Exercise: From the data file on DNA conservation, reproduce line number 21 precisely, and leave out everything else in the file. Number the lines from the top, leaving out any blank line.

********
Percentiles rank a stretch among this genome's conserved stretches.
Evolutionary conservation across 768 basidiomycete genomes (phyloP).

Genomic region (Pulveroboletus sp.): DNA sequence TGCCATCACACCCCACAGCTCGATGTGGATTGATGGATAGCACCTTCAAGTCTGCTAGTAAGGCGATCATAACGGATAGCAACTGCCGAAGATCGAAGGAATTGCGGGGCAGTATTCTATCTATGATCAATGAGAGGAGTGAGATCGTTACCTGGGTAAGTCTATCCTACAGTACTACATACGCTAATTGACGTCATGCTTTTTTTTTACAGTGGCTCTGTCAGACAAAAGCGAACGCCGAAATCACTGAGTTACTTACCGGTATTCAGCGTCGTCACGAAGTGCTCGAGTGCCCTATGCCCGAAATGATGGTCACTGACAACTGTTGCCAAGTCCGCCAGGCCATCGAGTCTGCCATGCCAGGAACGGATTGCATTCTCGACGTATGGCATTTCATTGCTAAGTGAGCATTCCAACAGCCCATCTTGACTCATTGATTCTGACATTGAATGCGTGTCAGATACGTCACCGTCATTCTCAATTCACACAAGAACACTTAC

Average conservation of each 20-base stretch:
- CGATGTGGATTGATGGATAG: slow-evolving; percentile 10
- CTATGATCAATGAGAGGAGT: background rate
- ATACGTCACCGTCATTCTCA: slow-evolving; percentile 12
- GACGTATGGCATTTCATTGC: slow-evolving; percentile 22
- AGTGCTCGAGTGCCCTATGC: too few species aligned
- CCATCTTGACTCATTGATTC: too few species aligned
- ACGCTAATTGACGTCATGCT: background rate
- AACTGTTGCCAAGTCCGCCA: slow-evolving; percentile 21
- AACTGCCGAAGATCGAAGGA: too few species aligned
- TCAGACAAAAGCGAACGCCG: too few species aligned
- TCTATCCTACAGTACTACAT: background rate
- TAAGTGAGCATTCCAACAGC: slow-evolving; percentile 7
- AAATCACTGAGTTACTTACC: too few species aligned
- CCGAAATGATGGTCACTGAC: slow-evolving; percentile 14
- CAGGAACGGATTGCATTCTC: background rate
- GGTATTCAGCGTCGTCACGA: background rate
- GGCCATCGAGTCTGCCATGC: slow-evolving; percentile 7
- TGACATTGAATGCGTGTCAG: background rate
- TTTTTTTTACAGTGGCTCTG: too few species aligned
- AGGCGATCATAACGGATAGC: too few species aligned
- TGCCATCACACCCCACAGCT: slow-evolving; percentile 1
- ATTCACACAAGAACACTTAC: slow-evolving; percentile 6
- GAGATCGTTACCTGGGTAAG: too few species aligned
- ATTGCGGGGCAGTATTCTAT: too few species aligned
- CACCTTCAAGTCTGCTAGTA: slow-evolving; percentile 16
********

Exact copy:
- GGCCATCGAGTCTGCCATGC: slow-evolving; percentile 7